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Better: A Surgeon's Notes on Performance Hardcover – April 3, 2007
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Under diligence, he describes how simple persistence can improve performance significantly. For example, simple compliance with washing hands before and after each interaction with a patient would reduce unnecessary infections greatly and yet it is one of the poorest areas of performance in many medical establishment. My wife had a baby a couple weeks ago at a well-respected New York City hospital (that shall remain nameless) and, having read this book, I couldn't help but watch the hand washing. Though there was hand-washing going on, my anecdotal results were somewhat disappointing. It's scary. And yet, his stories of the effort to send polio the way of smallpox and the amazing success rates of medical teams in Iraq through no more than basic diligence with well-established methods give readers hope.
Under doing right, Gawande tells stories of the continuing debate over what constitutes right and wrong in medicine. What is the proper way to interact with someone who you have to examine naked? When is it fair to sue a doctor and how much is it worth? What should a doctor be paid for their services? Should a doctor participate in executions at prisons, considering the methods we use now are basically medical? When should a doctor continue treatment at all costs or let a patient die? These are questions with no easy answers and Gawande takes a balanced approach.
Under ingenuity, he discusses some simple, clever ideas that have helped improve performance in various areas. His wonderful chapter on childbirth focuses on the Apgar score for newborns. As most know, this is a number ubiquitous now at the birth of a baby. It wasn't even developed by an OB/GYN. It was developed by an anaesthesiologist. It required no new medical techniques. It simply required doctors and nurses to do a directed assessment of a baby at birth. And yet, this simple, ingenious change, dropped child mortality rates significantly as babies previously thought to have no chance were given a chance and hospitals competed to "improve" their Apgar scores. In this section he also has a discussion on how true analysis of doctor and hospital performance is rare but, when used, greatly improves success as well as a discussion of the amazing cleverness of doctors in the poorest parts of the world to do procedures with limited equipment. It was incredibly eye-opening.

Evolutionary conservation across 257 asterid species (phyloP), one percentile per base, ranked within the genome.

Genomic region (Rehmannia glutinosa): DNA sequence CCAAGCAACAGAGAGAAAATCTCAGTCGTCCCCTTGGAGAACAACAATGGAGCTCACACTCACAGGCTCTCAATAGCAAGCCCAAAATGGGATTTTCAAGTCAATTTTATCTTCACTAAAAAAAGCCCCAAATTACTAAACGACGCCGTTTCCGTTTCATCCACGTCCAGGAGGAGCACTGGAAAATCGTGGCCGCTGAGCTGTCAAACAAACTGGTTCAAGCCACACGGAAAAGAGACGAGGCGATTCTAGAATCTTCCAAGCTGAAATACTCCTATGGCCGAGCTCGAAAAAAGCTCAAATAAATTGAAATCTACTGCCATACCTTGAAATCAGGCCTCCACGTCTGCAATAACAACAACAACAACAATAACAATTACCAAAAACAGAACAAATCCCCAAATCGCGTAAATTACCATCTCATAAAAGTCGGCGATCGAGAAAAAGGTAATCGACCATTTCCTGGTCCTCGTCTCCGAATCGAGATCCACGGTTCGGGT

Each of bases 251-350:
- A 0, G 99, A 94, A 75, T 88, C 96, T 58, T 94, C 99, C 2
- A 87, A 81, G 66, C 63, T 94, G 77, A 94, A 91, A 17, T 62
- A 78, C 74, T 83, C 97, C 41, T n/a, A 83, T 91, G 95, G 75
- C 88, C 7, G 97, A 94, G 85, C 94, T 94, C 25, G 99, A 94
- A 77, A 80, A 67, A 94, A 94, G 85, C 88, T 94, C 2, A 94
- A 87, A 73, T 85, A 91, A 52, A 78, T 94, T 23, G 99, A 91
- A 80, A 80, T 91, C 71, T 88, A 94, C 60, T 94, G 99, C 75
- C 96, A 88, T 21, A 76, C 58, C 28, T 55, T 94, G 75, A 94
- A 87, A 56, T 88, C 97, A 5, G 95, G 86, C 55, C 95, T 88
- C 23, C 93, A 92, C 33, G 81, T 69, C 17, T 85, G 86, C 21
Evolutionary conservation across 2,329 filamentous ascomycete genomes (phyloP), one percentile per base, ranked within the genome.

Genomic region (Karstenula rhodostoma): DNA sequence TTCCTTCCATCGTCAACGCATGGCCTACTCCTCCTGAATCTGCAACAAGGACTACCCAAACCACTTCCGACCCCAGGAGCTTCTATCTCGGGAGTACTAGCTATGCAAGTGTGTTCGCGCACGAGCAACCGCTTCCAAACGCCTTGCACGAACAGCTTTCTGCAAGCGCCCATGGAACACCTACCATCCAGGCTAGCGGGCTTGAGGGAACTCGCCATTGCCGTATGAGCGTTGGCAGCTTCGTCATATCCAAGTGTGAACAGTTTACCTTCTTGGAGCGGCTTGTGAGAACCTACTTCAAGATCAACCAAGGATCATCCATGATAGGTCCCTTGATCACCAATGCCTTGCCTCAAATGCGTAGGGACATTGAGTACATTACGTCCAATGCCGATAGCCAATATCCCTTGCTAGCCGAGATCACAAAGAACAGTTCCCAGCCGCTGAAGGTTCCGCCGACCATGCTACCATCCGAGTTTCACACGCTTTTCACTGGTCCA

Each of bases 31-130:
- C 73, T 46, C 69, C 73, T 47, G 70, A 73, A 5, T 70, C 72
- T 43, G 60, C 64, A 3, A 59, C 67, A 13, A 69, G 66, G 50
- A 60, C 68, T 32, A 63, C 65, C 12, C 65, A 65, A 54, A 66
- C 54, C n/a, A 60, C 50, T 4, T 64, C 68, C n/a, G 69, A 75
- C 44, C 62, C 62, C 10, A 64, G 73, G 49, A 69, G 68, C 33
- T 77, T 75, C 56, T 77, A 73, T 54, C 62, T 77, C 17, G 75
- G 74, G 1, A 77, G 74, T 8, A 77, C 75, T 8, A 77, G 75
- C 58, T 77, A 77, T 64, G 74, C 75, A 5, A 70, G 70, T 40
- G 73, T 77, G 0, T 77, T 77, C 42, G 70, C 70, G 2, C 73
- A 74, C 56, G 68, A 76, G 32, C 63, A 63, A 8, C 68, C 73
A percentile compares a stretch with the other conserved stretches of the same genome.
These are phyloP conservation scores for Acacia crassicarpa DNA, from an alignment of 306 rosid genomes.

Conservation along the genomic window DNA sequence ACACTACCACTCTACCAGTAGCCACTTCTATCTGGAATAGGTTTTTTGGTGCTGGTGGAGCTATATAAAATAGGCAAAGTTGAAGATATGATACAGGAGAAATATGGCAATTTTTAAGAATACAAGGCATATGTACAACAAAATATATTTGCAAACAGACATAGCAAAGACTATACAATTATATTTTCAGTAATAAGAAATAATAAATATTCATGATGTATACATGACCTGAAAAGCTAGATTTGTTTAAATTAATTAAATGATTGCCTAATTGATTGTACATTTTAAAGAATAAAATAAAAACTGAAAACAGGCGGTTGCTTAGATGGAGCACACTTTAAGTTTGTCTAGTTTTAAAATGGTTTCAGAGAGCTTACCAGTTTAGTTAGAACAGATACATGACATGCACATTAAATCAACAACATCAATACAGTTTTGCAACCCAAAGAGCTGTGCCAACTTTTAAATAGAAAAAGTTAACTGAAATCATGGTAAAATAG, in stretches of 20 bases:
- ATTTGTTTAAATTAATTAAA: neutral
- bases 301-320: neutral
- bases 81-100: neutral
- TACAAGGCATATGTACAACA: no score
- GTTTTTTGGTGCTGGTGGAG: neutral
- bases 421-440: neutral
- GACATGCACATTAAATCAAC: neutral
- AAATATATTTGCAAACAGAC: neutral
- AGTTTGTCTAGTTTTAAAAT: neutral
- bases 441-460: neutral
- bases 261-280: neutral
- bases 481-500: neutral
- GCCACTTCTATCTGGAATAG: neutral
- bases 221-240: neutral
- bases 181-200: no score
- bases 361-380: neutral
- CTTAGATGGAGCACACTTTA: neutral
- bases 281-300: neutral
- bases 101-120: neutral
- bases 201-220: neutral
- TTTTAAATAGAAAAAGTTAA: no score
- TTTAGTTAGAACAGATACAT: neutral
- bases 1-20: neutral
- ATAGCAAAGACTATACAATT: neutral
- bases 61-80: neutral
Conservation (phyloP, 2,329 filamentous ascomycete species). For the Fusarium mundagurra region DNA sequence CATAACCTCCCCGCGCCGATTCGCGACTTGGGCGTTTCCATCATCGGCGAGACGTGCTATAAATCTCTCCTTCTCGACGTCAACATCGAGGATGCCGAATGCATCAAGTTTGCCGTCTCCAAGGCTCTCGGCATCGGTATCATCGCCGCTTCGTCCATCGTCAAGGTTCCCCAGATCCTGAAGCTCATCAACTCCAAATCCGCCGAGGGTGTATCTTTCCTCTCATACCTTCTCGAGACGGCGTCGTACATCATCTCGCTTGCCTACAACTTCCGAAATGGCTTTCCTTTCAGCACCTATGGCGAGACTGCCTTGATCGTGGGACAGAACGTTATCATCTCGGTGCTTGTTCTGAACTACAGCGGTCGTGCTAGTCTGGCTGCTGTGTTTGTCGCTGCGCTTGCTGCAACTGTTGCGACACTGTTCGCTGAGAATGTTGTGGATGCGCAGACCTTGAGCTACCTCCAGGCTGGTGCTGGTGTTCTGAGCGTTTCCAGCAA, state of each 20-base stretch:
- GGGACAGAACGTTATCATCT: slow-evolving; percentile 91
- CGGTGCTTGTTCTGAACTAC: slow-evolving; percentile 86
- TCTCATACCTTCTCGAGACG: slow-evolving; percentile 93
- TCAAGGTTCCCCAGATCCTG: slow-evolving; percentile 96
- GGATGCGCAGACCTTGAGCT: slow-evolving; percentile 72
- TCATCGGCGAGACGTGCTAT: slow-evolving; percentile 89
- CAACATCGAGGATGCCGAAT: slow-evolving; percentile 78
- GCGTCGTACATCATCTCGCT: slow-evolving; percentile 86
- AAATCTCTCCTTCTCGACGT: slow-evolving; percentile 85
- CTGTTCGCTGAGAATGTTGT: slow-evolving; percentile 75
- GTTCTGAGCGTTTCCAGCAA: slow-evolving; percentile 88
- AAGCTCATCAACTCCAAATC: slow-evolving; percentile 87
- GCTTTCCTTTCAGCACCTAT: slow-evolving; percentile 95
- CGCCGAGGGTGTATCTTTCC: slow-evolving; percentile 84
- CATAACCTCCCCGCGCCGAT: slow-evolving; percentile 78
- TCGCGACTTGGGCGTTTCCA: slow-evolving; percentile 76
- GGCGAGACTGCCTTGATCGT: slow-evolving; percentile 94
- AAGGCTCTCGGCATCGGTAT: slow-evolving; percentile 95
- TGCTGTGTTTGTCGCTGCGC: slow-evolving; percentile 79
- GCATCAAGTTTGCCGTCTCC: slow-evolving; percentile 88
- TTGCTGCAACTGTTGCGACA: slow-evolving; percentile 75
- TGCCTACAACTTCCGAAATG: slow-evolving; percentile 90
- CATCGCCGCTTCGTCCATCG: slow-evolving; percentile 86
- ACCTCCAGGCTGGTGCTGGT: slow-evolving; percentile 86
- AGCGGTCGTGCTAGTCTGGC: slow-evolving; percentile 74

It is a fact of life that all of us will have to encounter the medical establishment from time to time. It can be incredibly frustrating. Still, it's nice to know that there are doctors like Gawande trying to understand things and make them better. In addition, he is a fine writer who has a wealth of interesting history and personal anecdotes that help make his ideas clear. Everyone should take some time and read his work.
Readers seem to get different things from this book. Some are most interested in the chapters on medical ethics. What I found most interesting was what I took as the main theme: that the practice of medicine is complex; that through attention to detail in can be systematically improved in non-obvious, pragmatic ways that are far from the big-money, high-profile research our attention is usually drawn to; and that this improvement can come from dedicated individuals and groups all over the world.
Even better, some of the lessons here can carry over to other disciplines. My job has no relation to medicine but I found this book to provoke lots of ideas for my own work. Thanks, Dr. Gawande.
A previous reviewer felt that the author's work was becoming "conceited." I have to disagree; I found it refreshingly self-effacing. Unlike some books written by surgeons, this one isn't focused on the tribulations or poetry of the practice of medicine. Rather, it's focused on how practitioners with no more than average skills could help make medicine serve humanity better.